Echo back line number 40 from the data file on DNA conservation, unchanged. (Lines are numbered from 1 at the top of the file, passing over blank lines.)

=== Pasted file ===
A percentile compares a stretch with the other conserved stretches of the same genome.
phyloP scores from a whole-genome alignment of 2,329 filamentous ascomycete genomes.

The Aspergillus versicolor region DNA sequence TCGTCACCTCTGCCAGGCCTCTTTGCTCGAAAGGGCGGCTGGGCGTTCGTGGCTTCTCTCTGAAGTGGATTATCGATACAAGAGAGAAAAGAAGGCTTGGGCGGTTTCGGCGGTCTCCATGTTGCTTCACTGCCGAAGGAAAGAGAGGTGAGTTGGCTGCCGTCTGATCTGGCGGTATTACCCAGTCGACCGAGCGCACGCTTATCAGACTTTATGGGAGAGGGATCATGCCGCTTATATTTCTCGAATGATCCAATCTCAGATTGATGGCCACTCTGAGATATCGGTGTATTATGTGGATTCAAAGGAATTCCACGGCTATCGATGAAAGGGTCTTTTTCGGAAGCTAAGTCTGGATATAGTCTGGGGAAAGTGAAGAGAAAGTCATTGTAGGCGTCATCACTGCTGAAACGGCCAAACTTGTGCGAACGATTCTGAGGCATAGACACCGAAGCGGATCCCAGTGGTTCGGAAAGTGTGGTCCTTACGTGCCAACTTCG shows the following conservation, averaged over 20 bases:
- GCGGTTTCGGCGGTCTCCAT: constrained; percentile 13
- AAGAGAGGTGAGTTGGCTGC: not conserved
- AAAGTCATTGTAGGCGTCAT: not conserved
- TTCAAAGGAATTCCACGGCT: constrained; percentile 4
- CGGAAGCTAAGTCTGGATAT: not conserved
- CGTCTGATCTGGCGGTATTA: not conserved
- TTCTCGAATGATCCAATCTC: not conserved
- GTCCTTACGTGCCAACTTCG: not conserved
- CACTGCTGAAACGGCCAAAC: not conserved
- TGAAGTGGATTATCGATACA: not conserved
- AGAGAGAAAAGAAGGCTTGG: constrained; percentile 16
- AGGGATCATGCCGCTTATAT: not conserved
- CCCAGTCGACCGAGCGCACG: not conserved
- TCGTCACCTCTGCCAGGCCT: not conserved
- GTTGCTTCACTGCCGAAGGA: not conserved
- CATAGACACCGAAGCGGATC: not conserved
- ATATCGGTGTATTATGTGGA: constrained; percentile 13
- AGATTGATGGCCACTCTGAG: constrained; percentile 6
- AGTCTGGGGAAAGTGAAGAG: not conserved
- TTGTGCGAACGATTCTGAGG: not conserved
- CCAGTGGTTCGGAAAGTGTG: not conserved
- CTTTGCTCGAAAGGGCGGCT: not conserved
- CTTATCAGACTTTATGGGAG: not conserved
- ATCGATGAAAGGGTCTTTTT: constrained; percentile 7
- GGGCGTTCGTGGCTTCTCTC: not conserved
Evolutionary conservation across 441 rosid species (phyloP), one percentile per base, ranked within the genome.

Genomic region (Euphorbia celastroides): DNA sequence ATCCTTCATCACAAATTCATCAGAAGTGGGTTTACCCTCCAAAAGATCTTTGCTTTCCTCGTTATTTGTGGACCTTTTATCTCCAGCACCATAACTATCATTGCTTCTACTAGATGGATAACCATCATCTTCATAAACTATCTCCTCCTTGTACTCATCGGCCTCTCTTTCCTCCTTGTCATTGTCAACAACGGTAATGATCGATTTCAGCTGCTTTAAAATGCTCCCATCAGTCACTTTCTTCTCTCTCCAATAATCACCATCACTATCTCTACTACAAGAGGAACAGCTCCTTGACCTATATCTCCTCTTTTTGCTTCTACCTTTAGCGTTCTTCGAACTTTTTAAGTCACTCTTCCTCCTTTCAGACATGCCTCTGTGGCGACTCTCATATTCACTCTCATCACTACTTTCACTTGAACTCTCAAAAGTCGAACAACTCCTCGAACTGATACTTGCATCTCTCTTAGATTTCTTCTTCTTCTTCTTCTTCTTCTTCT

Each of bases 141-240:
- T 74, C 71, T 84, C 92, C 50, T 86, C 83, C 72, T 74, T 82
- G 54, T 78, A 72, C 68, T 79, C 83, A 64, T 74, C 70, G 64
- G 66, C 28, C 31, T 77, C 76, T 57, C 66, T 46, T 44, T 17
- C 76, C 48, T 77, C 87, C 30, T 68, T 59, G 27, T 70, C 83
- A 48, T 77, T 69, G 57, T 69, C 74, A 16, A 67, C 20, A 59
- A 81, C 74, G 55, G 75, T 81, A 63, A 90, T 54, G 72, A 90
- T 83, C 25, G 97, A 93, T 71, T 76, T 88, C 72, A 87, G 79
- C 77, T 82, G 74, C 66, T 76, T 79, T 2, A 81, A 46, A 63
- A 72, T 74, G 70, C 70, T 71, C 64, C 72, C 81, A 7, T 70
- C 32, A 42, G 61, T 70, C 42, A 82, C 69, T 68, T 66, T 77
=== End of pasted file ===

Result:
- A 72, T 74, G 70, C 70, T 71, C 64, C 72, C 81, A 7, T 70